D Museum: Inside Heatherwick Studio

Photo Aug 16, 10 06 19 AM.jpg[Currently Touring at the D Museum in Seoul, Exhibition open from June 16-October 23, 2016]

Today, we visited the D Museum. Their current exhibition is called “New British Inventors: Inside Heatherwick Studio” and features designs and projects by Thomas Heatherwick’s internationally acclaimed studio, shown in Korea for the first time.

The D Museum is actually an extension of the Daelim Museum and was opened just recently, in 2015; both museums focus on contemporary photography and design.

Here’s the view of the museum itself from the outside. A lot of geometric angles and edges– sleek black, beige and glass parts. It doesn’t seem that big from the outside, but you climb down stairs into a larger lower level once inside. Korea is a vertical world unlike the horizontal world of America.


The exhibition featured a lot of innovative and creative designs and projects from the over 180 architects and designers now part of the Heatherwick Studio. Below are just a few of the many projects they had on display.

“Mechanical services made elegant: Paternoster Vents, Paternoster Square, London, UK 2000– At first glance, these two steel forms could be viewed simply as pleasing sculptures. Their elegant forms disguise their true role as part of a cooling system for an electricity sub-station…”
The beginning of the exhibition at a glance
“Concept expressed through form: Al Fayah Park, Abu Dhabi, United Arab Emirates est. completion 2018– To create a park in the desert climate of Abu Dhabi, the studio proposed a sunken landscape which would enable both visitors and vegetation to gain shade from the extreme heat. Conceptually its shape looks like sun-cracked earth, a synthesis between form and idea…” When looking closely, you can see trees and vegetation as well as recreational spaces.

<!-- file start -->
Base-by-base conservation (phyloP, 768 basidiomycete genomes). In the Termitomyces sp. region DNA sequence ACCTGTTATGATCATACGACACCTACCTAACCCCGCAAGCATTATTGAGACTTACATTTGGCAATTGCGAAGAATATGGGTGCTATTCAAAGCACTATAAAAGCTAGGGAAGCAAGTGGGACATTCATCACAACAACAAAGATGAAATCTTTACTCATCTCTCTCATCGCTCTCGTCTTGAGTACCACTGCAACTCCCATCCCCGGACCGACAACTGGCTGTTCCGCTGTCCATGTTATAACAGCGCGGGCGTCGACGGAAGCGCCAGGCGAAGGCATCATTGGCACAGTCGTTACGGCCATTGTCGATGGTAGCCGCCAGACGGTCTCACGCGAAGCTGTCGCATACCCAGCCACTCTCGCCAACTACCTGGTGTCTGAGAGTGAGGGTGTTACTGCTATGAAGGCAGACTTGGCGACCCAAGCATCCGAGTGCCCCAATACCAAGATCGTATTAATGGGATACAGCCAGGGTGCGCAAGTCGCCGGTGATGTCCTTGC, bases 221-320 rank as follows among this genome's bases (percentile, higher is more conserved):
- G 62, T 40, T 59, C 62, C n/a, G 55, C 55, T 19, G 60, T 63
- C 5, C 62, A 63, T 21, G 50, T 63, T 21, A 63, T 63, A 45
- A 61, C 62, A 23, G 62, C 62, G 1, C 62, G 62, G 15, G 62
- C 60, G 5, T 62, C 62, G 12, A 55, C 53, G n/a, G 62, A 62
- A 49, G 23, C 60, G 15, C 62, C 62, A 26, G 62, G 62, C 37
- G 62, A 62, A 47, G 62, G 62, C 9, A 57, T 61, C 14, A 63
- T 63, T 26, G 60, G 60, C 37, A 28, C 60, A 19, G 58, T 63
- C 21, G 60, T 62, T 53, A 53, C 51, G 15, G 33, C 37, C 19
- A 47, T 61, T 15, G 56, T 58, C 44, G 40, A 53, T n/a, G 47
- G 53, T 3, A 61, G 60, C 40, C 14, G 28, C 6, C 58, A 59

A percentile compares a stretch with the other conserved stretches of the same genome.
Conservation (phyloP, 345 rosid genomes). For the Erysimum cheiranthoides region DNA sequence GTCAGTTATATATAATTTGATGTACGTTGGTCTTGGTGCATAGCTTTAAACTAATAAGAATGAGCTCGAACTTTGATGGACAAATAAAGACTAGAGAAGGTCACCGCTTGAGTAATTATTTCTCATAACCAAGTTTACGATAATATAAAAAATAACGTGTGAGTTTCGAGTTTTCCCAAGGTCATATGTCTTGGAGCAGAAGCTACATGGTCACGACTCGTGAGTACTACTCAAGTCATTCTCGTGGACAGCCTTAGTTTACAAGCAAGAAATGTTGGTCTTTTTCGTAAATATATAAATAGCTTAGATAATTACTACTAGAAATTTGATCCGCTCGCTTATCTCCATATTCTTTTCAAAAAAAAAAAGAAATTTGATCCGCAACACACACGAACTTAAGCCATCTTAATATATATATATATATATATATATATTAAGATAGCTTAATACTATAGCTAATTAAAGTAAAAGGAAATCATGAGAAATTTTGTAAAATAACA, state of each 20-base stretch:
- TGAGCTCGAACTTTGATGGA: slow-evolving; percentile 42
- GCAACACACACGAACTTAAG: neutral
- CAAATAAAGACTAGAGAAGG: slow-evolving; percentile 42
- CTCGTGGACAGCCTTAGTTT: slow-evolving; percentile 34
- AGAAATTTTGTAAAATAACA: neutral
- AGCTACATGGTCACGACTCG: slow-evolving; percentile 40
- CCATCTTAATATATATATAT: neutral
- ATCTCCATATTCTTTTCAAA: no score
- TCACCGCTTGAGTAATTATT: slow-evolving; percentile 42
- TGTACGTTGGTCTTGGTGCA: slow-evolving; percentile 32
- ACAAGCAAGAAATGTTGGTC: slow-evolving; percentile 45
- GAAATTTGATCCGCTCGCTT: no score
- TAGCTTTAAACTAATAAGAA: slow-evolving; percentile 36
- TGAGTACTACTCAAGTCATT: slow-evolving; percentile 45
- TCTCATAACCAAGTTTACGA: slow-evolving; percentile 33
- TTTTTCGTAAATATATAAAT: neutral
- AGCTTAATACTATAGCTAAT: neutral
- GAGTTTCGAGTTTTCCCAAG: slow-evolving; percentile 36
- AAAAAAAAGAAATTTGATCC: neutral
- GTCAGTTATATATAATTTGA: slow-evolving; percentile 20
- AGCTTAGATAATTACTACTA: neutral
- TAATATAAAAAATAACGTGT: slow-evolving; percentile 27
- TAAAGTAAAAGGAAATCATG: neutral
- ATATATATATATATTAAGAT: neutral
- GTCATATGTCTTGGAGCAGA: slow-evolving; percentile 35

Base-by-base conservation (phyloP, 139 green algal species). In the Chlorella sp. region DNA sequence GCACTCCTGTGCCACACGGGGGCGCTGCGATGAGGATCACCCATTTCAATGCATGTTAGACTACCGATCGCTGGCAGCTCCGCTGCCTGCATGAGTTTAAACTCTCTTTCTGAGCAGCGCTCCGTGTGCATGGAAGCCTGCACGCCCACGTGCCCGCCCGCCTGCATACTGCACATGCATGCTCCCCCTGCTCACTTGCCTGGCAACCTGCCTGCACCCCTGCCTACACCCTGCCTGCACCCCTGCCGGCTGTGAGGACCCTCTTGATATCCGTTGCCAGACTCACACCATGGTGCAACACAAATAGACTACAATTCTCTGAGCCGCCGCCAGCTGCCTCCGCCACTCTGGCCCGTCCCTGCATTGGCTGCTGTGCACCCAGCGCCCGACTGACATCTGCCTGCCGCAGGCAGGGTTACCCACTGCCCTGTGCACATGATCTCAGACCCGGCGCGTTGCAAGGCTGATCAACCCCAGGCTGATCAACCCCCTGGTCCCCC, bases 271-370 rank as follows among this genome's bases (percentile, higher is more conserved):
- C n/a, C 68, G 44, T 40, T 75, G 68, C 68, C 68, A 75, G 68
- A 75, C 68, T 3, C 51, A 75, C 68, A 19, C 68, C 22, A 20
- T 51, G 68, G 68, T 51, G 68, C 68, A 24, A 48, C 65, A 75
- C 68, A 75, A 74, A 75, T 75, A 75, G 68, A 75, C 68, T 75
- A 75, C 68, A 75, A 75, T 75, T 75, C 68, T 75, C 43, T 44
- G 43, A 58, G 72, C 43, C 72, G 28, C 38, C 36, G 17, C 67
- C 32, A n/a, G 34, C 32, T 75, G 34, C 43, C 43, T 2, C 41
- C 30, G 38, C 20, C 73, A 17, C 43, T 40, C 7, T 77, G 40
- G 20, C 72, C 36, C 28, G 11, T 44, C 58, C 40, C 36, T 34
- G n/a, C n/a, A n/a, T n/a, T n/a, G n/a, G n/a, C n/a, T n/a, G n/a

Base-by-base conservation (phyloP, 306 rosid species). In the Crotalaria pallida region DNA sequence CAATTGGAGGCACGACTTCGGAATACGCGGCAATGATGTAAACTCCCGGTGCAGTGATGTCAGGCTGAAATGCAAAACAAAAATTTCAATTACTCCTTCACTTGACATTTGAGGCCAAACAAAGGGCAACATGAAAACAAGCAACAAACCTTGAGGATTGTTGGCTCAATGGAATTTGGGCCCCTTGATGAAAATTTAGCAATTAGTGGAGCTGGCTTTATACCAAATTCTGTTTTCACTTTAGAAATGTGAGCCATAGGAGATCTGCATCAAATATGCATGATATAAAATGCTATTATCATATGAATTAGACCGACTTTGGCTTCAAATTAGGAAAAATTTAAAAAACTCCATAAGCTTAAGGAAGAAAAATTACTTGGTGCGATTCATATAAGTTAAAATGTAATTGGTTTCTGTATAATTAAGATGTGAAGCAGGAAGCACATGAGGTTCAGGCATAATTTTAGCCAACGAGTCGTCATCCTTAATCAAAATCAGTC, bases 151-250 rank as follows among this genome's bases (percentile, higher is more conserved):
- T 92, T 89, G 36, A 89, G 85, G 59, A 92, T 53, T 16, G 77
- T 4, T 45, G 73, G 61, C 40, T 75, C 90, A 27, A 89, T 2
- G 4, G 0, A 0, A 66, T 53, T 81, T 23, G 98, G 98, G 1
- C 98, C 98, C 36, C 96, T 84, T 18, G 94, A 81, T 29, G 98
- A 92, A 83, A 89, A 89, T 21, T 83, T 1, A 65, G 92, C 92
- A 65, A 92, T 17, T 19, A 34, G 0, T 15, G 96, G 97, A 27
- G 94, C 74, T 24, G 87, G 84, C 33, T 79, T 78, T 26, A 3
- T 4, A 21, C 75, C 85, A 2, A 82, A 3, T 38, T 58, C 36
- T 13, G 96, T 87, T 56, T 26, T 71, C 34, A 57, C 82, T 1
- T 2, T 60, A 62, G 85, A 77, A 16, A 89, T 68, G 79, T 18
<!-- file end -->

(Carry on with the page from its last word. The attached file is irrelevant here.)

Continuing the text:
Replica of UK Pavilion from Shangai Expo 2010
What the inside of the Pavilion would look like 
The original rod tips from the UK Pavilion. “The Millennium Seed Bank Partnership based at Kew Gardens in the UK is an international seed conservation programme which aims to bank a quarter of the world’s seeds by 2020. The team worked in collaboration with Kew and partner organisation the Kumming Institute of Botany, to place seeds at the end of each rod. At the close of the Expo, the ends of the rods were distributed to people across the world.” Pretty cool.
You step into a big room and it just has these chairs everywhere. It was a cool interactive space and nice to get to experience these designs myself. Heatherwick Studio’s website describes it as “Spun-Hula!, a special comission for the D-Museum in Seoul, South Korea. This was the final exhibit in the last stop for the exhibition.”

I actually was a little sad I missed their previous exhibit, 9 Lights in 9 Rooms, (I got to see snippets from their exhibition book they had on display at their cafe) as it seemed much more matched to my aesthetic and interest, but the Heatherwick exhibit was still a nice visit. I appreciated that Korea is receiving global exhibitions now because that means we’re entering the “big” scene internationally, and I’d imagine the D Museum was very proud and happy to host this exhibit (and I was happy going through it) but I think I would’ve appreciated seeing Korean artists, architects, designers on display as well. I think because of the size of the museum, they can only have one exhibit at a time, so understandably but still regrettably, I wasn’t able to experience Korea’s art scene as much this time around. I did, however, learn of UK’s design prowess and left reminded of the capabilities of humans, coming up with solutions and ideas in ways I never could have imagined.


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